Kauai now has a modern Emergency Operations Center in Lihue. (Image: Hawaii News Now)
During Iniki, visitors and resident took refuge anywhere they could -- including in hotels.
KAUAI, (HawaiiNewsNow) -
Hurricane Iniki, which struck Kauai 25 years ago this week, remains the most powerful hurricane to hit the state in modern history.
It's also the costliest, with about $2 billion in damages on Kauai alone.
County leaders say it took about a decade for the island to completely recover.
The morning after Iniki slammed into Kauai, former Mayor JoAnn Yukimura says she surveyed the islandwide destruction from a helicopter.
"You could just see all the roofs torn off. The Na Pali coast looked like it had aged a thousand years because it was just brown. None of the greens and blues you normally see," said Yukimura.
The massive Category 4 storm damaged or destroyed 90 percent of the island's homes and buildings.
It knocked down thousands of utility poles, cutting off power.
"We lost probably a good one-fourth of all of our transmission and distribution poles and lines. There was no way to get the power out so none of our customers had power," said Ed Nakaya, who worked for Kauai Electric at the time.
It took the utility more than two months to restore the grid to all neighborhoods, but some families still spent the holidays in the dark.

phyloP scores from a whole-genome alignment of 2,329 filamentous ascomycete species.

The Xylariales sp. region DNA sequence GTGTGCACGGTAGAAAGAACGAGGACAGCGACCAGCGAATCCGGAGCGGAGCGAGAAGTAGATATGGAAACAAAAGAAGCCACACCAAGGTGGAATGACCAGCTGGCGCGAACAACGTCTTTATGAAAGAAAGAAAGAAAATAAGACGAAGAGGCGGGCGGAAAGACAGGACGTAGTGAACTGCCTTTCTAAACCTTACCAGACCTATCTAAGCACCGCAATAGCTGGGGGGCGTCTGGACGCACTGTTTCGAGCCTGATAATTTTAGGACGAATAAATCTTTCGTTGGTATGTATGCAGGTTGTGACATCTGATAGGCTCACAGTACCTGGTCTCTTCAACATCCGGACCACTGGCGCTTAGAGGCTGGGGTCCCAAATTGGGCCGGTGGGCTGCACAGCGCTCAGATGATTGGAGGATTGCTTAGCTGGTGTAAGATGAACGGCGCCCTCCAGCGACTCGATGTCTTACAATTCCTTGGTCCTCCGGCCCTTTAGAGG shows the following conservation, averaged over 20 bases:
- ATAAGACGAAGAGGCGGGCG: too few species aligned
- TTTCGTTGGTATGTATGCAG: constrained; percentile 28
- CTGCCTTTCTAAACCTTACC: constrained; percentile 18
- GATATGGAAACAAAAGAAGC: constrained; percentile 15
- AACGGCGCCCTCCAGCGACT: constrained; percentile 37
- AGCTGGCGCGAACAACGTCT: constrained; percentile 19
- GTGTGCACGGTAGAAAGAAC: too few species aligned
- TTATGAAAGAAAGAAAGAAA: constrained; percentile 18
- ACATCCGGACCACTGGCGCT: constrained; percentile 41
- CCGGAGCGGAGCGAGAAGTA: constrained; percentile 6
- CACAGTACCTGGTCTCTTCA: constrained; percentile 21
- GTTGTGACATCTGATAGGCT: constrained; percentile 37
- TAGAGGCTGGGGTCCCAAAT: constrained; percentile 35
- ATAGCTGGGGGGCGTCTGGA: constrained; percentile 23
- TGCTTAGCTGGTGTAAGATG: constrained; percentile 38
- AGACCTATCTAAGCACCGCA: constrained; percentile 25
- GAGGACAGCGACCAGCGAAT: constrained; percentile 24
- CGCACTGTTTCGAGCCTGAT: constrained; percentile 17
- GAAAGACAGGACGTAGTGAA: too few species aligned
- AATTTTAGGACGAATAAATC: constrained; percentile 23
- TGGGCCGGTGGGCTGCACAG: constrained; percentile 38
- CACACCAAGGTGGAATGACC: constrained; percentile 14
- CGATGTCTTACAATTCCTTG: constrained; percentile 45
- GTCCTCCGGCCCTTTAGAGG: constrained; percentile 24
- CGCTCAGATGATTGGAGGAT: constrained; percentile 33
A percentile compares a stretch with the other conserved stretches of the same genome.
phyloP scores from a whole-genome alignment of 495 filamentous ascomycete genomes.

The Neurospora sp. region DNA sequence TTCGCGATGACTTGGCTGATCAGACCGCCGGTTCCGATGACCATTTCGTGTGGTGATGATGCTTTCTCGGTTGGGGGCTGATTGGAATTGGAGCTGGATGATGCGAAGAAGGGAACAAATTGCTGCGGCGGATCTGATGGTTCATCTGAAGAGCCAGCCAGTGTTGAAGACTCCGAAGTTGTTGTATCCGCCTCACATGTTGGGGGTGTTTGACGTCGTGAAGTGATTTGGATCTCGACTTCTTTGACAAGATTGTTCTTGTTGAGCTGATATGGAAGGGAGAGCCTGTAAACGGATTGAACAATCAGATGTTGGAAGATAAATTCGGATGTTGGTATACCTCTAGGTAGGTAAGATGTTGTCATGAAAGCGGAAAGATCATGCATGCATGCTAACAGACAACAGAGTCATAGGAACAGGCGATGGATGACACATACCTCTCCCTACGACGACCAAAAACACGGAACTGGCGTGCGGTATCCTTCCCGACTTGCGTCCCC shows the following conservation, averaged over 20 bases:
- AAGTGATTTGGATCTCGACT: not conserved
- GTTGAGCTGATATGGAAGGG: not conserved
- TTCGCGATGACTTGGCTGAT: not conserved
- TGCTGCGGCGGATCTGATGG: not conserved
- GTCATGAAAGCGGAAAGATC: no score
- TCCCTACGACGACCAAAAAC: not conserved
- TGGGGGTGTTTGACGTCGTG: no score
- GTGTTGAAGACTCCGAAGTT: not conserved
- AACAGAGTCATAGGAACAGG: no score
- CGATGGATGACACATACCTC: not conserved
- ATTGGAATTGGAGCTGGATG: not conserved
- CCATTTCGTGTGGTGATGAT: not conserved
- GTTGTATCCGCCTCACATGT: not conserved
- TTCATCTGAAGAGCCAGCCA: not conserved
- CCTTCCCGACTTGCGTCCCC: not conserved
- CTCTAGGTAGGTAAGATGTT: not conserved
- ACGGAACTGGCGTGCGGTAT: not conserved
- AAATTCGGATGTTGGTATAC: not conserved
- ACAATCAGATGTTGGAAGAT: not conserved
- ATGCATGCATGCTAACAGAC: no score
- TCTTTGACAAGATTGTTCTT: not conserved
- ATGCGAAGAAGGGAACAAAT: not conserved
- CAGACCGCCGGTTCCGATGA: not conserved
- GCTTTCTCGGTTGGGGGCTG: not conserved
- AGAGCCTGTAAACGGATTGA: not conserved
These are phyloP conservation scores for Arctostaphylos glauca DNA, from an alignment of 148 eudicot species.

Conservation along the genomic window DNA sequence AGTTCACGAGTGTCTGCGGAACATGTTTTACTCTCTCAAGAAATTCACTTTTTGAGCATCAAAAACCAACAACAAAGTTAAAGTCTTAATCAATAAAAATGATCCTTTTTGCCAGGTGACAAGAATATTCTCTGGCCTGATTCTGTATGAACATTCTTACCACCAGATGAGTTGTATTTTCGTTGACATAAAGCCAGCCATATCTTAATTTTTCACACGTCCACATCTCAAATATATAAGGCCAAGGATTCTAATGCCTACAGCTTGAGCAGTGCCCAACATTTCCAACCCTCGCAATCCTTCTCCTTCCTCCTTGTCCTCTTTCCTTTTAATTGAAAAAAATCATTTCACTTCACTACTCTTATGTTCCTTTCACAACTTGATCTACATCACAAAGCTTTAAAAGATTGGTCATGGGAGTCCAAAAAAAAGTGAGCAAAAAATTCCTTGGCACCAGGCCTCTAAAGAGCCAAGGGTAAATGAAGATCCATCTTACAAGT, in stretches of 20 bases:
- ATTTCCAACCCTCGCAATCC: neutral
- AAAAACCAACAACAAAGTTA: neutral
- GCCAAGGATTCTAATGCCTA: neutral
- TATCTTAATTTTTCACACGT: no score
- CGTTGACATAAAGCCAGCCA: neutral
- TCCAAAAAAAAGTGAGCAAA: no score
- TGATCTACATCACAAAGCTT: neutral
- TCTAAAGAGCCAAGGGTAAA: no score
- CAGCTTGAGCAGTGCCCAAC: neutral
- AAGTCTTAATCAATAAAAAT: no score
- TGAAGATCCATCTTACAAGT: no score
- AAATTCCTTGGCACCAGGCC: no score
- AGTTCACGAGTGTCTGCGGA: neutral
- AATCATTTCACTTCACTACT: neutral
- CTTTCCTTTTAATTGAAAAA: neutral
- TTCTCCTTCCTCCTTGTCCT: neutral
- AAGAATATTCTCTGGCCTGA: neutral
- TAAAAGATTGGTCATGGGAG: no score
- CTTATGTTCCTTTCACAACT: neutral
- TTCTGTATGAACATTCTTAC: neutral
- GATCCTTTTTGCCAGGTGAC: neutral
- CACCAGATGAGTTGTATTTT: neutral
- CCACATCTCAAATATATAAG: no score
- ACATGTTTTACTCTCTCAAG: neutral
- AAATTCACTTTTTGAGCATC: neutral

"Homes were very damaged. It was not safe for every home to take power when power came in. There were people, families that maybe never had power until sometime early 1993," Nakaya said.
The labor department, meanwhile, says unemployment rose to 20 percent. Visitors stopped coming.
"Tourism of course dropped off the edge of the Earth. That was a real challenge for us," said Sue Kanoho, executive director of the Kauai Visitors Bureau.
Schools slowly began bringing teachers and students back to class. At Wilcox Elementary School, counselors were on campus to help everyone cope with the trauma.
"I remember when just the slightest downpour, just a drizzle, it just provoked so much fear. Something we didn't have to go through before," said teacher Karen Joto.
All these years later, the lessons of Iniki remain — and county leaders say they are now better prepared for a catastrophic storm.
The Kauai Emergency Management Agency has a modern emergency operations center, equipped with the latest weather forecasting technology, public alert systems, and multiple backup communications.
Building codes are more strict. The island's electrical grid has been hardened.
But there is still not enough emergency shelter space.
"The number of shelters and our capacity statewide has unfortunately not been able to keep up with the population growth," said Elton Ushio, Kauai Emergency Management administrator. "We have 25,000 estimated visitors on island. That is a huge number on top of our resident population to deal with."
Ushio says the county has been working to retrofit more buildings into safe shelter spaces, but hasn't had enough money.
He says the public plays a major role in ensuring the island is ready for the next big disaster because readiness begins at home.
"Anything that each family and each individual can do to make themselves better prepared, more resilient, will be a big help to all of us," he said.